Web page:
• The call from InprocClientWrapper::ListenForResource (C++) to OCDoResource (csdk) gives no indication that a multicast is expected. This leave OCDoResource to do something silly like assume that only an OCConnectivityType of OC_ALL means multicast. Since I wanted to multicast on ethernet (and others might), I enlarged the method enum to include OC_REST_GETALL, which unequivocally means multicast independent of the ConnectivityType.

changes to make the code more elegant

  • I got lost in the maze of ‘char *’ casts in stack.c (the top layer of csdk). Most of them were casts between ‘char *’ and ‘unsigned char *’, and some involved ‘const’ as well. When I discovered a cast that removed const from ‘char *’, I eliminated most of the casts by changing the ‘unsigned char *’ strings to ‘char *’, a change that has no effect on running code, but is much easier on the eyes.
  • In several places I ran across code like this:
    if (e == a && r)
    else if (e == b && s)

    \\where a and b are part of an enumeration. While this code works, it unnecessarily burdens the second ‘if’ when (e == a) is true but r is false. It can more properly be written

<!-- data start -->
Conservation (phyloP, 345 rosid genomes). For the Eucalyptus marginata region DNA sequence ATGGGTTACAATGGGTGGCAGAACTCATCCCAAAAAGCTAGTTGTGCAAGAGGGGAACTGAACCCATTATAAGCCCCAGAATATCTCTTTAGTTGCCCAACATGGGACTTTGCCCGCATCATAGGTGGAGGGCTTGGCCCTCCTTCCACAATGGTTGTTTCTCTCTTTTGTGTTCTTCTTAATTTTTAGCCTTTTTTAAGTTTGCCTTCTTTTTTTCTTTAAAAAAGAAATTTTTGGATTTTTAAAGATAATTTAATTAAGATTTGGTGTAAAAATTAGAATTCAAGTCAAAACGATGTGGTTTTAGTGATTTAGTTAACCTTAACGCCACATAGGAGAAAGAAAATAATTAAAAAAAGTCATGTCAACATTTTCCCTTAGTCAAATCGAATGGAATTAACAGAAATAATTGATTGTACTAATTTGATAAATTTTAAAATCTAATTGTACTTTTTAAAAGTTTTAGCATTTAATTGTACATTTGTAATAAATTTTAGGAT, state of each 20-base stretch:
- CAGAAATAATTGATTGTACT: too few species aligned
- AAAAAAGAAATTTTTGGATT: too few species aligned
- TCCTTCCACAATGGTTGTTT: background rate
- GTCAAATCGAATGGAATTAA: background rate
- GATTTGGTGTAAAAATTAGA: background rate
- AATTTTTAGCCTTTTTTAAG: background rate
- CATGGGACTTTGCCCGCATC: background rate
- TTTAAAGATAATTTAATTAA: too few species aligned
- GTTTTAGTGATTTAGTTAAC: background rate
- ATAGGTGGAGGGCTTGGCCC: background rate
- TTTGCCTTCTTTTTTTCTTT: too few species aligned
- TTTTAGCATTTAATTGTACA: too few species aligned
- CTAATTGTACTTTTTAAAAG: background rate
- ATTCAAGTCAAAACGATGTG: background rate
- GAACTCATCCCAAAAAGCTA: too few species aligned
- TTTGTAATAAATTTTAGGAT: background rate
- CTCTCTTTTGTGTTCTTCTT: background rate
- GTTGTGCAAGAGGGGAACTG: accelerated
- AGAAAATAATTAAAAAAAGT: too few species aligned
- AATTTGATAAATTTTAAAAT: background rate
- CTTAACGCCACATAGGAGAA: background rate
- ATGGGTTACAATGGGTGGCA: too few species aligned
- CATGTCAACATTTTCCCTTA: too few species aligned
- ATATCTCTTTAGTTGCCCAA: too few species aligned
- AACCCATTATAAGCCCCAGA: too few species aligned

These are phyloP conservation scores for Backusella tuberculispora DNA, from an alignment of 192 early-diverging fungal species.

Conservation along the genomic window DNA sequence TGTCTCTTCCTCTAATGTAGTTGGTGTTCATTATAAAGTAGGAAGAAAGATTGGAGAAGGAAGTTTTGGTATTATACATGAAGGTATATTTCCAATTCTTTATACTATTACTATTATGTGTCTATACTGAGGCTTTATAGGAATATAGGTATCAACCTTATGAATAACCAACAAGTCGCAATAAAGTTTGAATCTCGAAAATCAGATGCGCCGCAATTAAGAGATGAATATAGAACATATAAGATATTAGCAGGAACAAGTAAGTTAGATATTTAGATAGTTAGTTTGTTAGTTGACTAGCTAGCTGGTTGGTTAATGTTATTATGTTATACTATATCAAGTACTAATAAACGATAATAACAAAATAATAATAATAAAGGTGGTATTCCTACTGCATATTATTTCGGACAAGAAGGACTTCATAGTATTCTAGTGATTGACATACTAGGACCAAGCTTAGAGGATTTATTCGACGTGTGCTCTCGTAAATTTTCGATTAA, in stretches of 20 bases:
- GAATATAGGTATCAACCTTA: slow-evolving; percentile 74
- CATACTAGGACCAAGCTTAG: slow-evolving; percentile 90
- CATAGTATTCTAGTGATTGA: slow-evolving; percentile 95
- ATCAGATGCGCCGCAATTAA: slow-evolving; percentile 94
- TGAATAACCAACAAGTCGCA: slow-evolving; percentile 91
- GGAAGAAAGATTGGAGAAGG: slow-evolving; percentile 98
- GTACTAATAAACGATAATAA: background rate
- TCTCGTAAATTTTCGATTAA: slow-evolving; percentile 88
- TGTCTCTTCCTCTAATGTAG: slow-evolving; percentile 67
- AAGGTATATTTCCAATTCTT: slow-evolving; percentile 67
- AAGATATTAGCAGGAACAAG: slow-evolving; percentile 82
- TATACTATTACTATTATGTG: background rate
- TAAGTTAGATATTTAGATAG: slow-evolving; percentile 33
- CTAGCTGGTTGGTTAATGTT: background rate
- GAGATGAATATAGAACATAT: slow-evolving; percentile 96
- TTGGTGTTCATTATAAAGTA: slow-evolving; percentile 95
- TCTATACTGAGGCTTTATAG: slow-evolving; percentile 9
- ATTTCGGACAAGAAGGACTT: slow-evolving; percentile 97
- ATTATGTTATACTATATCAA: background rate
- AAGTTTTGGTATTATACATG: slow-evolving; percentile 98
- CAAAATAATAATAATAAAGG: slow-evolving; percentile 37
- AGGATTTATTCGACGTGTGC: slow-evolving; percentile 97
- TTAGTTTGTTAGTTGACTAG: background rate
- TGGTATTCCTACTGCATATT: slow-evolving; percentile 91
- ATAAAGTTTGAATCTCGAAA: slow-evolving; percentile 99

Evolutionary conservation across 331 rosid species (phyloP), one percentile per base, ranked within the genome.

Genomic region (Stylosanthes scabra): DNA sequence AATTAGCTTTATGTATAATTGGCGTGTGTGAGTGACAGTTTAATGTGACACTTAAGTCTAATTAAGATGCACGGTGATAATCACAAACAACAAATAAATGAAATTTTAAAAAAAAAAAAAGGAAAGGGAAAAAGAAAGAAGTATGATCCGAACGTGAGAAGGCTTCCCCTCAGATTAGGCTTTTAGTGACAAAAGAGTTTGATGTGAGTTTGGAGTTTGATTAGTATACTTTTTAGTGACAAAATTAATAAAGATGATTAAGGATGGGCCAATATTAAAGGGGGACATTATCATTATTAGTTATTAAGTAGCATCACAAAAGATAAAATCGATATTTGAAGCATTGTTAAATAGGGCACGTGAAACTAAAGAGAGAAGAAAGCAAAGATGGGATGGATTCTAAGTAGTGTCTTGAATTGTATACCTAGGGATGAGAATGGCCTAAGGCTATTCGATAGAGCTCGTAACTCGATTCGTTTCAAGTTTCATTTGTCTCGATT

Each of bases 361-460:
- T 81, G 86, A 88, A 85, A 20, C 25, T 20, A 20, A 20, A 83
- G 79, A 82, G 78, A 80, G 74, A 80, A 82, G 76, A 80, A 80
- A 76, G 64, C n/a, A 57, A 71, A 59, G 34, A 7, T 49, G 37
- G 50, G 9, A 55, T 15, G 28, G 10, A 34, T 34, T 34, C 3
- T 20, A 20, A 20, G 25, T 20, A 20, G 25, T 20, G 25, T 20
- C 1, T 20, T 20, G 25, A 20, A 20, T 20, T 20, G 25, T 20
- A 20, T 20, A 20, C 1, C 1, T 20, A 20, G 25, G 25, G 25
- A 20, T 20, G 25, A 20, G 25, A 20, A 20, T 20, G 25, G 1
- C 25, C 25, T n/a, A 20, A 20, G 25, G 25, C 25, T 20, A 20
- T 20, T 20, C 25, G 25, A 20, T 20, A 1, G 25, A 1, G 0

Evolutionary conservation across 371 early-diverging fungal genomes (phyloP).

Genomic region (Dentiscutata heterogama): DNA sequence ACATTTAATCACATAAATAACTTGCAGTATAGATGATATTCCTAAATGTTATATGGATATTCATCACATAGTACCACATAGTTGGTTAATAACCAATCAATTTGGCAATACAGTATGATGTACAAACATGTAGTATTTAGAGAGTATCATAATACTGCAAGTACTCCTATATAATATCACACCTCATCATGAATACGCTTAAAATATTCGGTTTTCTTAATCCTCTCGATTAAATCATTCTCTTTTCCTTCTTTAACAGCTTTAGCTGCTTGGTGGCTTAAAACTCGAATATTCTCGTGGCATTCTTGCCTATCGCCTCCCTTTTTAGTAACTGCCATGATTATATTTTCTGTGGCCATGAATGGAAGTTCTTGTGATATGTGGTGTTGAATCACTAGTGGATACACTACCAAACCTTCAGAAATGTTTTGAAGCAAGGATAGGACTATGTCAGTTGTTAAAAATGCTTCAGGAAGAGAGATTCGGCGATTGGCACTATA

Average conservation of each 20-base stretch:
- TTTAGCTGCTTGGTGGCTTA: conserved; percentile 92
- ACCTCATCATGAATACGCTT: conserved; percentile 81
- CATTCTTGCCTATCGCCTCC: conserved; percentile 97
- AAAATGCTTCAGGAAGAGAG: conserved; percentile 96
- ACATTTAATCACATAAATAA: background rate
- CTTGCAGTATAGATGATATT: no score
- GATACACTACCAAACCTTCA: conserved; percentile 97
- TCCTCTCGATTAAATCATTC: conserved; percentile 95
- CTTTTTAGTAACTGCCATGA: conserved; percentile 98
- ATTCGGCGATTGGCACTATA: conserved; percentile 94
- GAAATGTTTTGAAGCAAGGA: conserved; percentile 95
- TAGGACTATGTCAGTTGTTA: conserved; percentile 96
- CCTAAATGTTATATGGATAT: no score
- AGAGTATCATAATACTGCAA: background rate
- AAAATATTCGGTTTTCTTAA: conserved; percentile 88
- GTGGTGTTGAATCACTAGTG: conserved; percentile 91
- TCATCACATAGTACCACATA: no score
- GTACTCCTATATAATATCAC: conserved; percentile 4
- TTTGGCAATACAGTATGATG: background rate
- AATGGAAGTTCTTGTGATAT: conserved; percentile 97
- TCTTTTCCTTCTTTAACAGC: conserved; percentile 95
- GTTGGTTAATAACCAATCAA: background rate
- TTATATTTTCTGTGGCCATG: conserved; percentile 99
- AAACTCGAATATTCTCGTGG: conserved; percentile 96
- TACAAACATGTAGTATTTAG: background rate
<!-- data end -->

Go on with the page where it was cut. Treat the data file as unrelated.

switch (e)
    case a:
            if (r)
    case b:
    	if (s)

    \\I changed a couple of these where I thought they would benefit. I made the changes because I found the switch statement easier to read.

Descriptions of major changes

Changes to APIs


The original OCConnectivityType enum was

typedef enum {
    OC_ETHERNET = 0,
    OC_ALL //Multicast message: send over all the interfaces.
} OCConnectivityType;

This has been changed to

typedef enum {
    OC_ETHERNET = 0, // IPv4 and IPv6 (dual stack)
    OC_WIFI,         // IPv4 and IPv6 (dual stack)
    OC_ALL // send over all the interfaces.
} OCConnectivityType;

The intention is that we will use both IPv4 and IPv6 by default, but the user can specify which one to use. csdk API The primary C SDK entry point (OCDoResource) uses OCConnectivityType, but quickly turns it into CAConnectivityType, described in the CA API section below.

OCDoResource takes an argument of type OCMethod. I updated it to this:

typedef enum {
    OC_REST_NOMETHOD    = 0,